(Left) The Waterfall Chorus:
The Bucket Brigade chip works in a chorus pedal by storing your signal in a series of capacitors and transistors that fire off sequentially based on an external clock. The short delay in the split signal is mixed in with the original to produce a variety of slightly out of pitch harmonies (rather than an echo) and a Low Frequency Oscillator is added to create the rhythmic "swirling" sound. The Waterfall Chorus has a fairly simple layout but with the vibrato and "deep" switches the sounds can get downright crazy. Here's how it works.
Depth - This controls how many altered layers of your signal are in the overall mix. At low levels it's a dreamy, shimmery unison, and kicked up it turns your tone into a churning choral wave.
Speed - This controls the speed of the oscillation. It ranges from a no-nonsense "doubler" effect to a vicious rotary style sweep.
Toggle Switches -
" --- Deep Switch" : This switch doesn't have an official name or description but it essentially cranks the depth of the entire unit up a notch. It's most likely adding some type of delay, and the effect is that the chorus and vibrato settings become more entrancing and watery.
Vibrato mode: This enables the vibrato mode on the Waterfall. It's reminiscent of an old Magnatone or early Fender vibrato, but with more clarity and richness. At moderate levels, it replicates the feel of a vintage pitch vibrato effect. But combined with the deep switch and more extreme settings it gets seriously spacey and complex. Don't forget your Dramamine.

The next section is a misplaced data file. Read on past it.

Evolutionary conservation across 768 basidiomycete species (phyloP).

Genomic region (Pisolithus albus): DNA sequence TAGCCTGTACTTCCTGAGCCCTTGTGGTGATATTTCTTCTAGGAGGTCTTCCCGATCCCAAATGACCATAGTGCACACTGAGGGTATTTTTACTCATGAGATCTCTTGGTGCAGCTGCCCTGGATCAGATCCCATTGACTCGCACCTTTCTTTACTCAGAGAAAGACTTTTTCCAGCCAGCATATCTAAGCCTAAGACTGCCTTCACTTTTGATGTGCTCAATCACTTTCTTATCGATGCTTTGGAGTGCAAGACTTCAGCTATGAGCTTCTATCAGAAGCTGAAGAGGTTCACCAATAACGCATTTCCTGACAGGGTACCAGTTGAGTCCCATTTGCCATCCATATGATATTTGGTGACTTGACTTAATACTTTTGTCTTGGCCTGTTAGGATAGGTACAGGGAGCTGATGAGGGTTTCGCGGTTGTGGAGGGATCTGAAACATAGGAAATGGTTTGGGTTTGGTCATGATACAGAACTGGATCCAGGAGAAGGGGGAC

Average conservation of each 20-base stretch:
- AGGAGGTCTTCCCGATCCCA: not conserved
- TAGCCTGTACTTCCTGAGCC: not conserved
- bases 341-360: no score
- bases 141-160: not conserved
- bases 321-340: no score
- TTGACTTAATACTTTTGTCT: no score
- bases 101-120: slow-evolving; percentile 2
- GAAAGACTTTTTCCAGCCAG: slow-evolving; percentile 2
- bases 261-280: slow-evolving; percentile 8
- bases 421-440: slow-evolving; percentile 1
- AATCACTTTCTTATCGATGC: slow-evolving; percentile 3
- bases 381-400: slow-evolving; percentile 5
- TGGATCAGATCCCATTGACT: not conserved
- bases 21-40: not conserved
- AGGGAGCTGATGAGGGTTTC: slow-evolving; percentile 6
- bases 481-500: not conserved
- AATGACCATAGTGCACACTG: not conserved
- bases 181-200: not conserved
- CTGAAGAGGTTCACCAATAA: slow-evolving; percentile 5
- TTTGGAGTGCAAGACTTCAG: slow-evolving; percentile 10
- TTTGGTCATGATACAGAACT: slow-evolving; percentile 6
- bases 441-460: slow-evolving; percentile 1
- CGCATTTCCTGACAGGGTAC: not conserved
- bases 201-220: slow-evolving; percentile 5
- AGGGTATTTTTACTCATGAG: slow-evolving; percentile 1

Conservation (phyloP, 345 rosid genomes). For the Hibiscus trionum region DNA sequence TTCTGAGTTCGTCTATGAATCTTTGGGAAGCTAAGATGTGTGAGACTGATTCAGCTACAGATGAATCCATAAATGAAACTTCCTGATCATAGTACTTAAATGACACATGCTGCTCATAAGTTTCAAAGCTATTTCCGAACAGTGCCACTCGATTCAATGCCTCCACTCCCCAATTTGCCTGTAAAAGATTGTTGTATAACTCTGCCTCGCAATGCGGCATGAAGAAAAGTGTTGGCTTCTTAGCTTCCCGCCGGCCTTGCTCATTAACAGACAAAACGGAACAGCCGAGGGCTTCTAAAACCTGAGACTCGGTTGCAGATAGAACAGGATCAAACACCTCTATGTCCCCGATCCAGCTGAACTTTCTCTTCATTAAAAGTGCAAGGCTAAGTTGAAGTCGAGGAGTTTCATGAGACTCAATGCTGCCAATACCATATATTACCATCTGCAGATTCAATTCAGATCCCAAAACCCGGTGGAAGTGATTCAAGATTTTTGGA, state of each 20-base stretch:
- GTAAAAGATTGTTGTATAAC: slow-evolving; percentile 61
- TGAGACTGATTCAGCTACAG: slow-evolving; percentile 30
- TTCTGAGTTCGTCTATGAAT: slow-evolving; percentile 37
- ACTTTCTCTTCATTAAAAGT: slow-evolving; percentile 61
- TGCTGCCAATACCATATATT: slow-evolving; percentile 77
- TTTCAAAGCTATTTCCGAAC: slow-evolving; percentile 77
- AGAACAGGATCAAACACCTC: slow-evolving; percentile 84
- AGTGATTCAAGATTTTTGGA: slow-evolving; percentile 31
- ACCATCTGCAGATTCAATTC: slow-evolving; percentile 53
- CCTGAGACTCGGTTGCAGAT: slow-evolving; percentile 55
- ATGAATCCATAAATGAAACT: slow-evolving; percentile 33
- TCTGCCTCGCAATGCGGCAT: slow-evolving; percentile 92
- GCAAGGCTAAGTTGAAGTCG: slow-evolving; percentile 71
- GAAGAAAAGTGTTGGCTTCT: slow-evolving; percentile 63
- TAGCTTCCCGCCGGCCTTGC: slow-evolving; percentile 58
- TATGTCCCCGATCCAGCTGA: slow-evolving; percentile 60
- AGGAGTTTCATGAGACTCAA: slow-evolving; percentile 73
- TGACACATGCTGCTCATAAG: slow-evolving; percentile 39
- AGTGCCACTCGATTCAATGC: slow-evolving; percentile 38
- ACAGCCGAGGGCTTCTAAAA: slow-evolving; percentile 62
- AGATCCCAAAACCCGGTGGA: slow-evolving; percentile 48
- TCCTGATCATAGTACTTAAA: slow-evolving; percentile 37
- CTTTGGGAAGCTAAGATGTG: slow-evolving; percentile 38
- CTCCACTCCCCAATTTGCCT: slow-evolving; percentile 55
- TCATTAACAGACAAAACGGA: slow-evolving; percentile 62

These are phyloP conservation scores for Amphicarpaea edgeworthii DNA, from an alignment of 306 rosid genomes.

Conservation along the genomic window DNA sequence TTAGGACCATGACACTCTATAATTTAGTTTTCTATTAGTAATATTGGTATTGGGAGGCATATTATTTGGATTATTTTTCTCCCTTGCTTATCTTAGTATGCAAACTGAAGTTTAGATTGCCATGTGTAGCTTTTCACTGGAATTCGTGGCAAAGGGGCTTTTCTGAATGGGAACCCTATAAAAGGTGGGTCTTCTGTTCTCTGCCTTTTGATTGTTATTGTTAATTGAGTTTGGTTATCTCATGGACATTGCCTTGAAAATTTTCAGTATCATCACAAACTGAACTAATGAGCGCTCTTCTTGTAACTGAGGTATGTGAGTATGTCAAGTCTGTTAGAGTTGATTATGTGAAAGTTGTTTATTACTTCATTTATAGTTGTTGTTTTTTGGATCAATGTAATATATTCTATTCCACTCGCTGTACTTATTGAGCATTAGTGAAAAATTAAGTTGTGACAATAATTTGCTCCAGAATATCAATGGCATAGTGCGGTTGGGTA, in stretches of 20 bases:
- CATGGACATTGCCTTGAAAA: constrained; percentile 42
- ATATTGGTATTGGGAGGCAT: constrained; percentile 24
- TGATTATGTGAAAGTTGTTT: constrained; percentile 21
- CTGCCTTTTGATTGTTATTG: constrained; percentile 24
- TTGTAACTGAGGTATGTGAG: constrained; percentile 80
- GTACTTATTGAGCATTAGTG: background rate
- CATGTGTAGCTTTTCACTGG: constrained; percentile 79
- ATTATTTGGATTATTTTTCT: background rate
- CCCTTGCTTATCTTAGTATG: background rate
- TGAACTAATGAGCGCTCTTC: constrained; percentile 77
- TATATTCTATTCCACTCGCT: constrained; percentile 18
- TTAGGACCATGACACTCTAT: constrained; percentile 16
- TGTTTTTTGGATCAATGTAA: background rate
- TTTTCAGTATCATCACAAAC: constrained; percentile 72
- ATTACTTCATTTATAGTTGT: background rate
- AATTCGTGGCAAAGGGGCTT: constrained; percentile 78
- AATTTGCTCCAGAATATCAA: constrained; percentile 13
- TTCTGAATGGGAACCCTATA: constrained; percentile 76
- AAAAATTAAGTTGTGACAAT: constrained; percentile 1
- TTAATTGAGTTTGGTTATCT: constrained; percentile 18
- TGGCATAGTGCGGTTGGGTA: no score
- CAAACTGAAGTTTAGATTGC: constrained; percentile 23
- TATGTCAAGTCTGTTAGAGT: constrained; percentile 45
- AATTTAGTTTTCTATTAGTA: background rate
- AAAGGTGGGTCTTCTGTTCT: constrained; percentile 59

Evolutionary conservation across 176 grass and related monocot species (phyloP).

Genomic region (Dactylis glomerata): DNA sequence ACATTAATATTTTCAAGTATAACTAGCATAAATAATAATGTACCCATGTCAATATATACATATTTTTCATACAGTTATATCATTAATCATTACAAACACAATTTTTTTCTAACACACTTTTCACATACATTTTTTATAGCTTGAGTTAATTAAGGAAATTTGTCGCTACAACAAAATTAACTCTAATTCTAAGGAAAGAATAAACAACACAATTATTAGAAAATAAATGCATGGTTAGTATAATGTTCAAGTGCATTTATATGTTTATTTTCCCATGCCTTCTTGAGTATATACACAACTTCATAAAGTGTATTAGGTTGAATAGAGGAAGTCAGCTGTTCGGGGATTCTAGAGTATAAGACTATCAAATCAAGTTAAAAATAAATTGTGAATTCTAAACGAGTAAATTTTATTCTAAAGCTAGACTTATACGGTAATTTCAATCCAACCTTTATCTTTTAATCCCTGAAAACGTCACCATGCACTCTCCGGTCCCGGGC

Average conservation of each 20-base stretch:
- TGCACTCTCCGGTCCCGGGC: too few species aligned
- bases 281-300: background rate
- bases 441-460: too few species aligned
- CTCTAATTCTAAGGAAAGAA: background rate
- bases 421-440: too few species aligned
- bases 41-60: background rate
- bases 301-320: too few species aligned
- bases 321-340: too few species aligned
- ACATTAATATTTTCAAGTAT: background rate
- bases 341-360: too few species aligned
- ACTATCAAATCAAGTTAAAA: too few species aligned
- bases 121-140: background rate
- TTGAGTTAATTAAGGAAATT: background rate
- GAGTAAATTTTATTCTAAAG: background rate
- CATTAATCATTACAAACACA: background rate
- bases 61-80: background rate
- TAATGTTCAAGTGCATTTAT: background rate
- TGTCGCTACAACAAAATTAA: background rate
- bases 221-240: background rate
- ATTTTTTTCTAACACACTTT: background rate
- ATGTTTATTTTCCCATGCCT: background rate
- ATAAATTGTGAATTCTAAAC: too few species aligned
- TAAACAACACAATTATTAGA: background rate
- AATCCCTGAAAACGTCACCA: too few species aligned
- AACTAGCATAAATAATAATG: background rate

(Center) Double Time
The center switch is a warp speed control for the Waterfall chorus. Even if it's going as a slow churn it will be kicked into a ring-mod like frenzy that makes for some great synth noise. We're looking at you JAM bands.
(Right) Ripple Phaser
The phase effect is a form of modulation, created by splitting your signal into two paths and mixing an altered signal with evenly spaced notches in the frequency spectrum. The distinct peaks and valleys in the signal occur when certain frequencies in both signal paths cancel each other out, making the whooshing sound we know and love. The speed knob utilizes an LFO (low frequency oscillator) to control how fast you travel through the filter stages, allowing you glide or careen through sonic space. The inspiration for this circuit comes from the iconic MXR Phase 45 which was released in the mid 70's as the 4-stage Phase 90's little brother. With a single speed knob the Ripple is designed to kick up the level of transparency, and show off a high headroom sweep (perfect for rhythmic playing). The result is a rich swirling effect reminiscent of an old school vibe that let's your natural signal take center stage.
In the ever expanding universe of effects pedals it's only logical to save space and signal path whenever possible. With the Ripply Falls JAM makes it twice as easy to take care of your classic modulation needs while offering even more capabilities than the standalone units. In addition to the Ring-Mod button, the latest version of the pedal even has two expression outs for the Depth and Rate control of the Waterfall. Got a dry tone? Take a trip to Ripply Falls.
This is a brand new product, and we are an authorized JAM Pedal dealer and keep a good stock of product on hand at all times. Please feel free to browse our listings, or contact us about other JAM products.